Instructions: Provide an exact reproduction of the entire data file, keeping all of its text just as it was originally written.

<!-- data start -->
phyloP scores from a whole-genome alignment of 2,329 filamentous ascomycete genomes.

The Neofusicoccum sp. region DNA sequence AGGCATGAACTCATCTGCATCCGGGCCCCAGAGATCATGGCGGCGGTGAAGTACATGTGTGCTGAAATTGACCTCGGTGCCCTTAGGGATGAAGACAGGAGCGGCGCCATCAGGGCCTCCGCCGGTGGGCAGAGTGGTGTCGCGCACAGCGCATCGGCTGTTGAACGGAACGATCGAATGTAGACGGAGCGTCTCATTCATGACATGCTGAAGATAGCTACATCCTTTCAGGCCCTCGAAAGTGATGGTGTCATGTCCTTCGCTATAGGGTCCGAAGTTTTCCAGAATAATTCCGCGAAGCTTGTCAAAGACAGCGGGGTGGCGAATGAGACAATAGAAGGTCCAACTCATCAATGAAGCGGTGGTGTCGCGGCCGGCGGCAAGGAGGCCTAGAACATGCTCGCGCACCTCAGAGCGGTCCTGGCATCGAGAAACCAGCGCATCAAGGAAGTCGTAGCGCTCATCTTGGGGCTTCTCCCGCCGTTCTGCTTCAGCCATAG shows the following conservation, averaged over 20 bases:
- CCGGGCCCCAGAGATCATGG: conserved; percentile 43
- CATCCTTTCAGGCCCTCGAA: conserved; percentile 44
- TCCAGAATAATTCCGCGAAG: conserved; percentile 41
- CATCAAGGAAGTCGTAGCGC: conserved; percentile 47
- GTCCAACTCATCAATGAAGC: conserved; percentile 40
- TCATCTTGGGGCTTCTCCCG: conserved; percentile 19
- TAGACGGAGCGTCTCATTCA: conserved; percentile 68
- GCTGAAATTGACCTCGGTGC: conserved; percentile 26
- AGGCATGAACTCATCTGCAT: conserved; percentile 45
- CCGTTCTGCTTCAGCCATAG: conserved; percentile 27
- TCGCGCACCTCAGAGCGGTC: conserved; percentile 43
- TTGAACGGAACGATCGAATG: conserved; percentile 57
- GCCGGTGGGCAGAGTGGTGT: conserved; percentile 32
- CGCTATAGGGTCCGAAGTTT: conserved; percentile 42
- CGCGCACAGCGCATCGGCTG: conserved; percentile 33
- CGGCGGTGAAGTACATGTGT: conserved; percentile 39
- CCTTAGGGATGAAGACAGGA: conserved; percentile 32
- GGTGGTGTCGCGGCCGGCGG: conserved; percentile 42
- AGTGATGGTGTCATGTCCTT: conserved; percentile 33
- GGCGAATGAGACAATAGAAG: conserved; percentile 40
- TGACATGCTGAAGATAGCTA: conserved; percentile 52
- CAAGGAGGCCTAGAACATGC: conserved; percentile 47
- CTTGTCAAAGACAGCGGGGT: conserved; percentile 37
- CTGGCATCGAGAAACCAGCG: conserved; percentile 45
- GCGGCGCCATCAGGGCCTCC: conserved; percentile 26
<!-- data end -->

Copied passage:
phyloP scores from a whole-genome alignment of 2,329 filamentous ascomycete genomes.

The Neofusicoccum sp. region DNA sequence AGGCATGAACTCATCTGCATCCGGGCCCCAGAGATCATGGCGGCGGTGAAGTACATGTGTGCTGAAATTGACCTCGGTGCCCTTAGGGATGAAGACAGGAGCGGCGCCATCAGGGCCTCCGCCGGTGGGCAGAGTGGTGTCGCGCACAGCGCATCGGCTGTTGAACGGAACGATCGAATGTAGACGGAGCGTCTCATTCATGACATGCTGAAGATAGCTACATCCTTTCAGGCCCTCGAAAGTGATGGTGTCATGTCCTTCGCTATAGGGTCCGAAGTTTTCCAGAATAATTCCGCGAAGCTTGTCAAAGACAGCGGGGTGGCGAATGAGACAATAGAAGGTCCAACTCATCAATGAAGCGGTGGTGTCGCGGCCGGCGGCAAGGAGGCCTAGAACATGCTCGCGCACCTCAGAGCGGTCCTGGCATCGAGAAACCAGCGCATCAAGGAAGTCGTAGCGCTCATCTTGGGGCTTCTCCCGCCGTTCTGCTTCAGCCATAG shows the following conservation, averaged over 20 bases:
- CCGGGCCCCAGAGATCATGG: conserved; percentile 43
- CATCCTTTCAGGCCCTCGAA: conserved; percentile 44
- TCCAGAATAATTCCGCGAAG: conserved; percentile 41
- CATCAAGGAAGTCGTAGCGC: conserved; percentile 47
- GTCCAACTCATCAATGAAGC: conserved; percentile 40
- TCATCTTGGGGCTTCTCCCG: conserved; percentile 19
- TAGACGGAGCGTCTCATTCA: conserved; percentile 68
- GCTGAAATTGACCTCGGTGC: conserved; percentile 26
- AGGCATGAACTCATCTGCAT: conserved; percentile 45
- CCGTTCTGCTTCAGCCATAG: conserved; percentile 27
- TCGCGCACCTCAGAGCGGTC: conserved; percentile 43
- TTGAACGGAACGATCGAATG: conserved; percentile 57
- GCCGGTGGGCAGAGTGGTGT: conserved; percentile 32
- CGCTATAGGGTCCGAAGTTT: conserved; percentile 42
- CGCGCACAGCGCATCGGCTG: conserved; percentile 33
- CGGCGGTGAAGTACATGTGT: conserved; percentile 39
- CCTTAGGGATGAAGACAGGA: conserved; percentile 32
- GGTGGTGTCGCGGCCGGCGG: conserved; percentile 42
- AGTGATGGTGTCATGTCCTT: conserved; percentile 33
- GGCGAATGAGACAATAGAAG: conserved; percentile 40
- TGACATGCTGAAGATAGCTA: conserved; percentile 52
- CAAGGAGGCCTAGAACATGC: conserved; percentile 47
- CTTGTCAAAGACAGCGGGGT: conserved; percentile 37
- CTGGCATCGAGAAACCAGCG: conserved; percentile 45
- GCGGCGCCATCAGGGCCTCC: conserved; percentile 26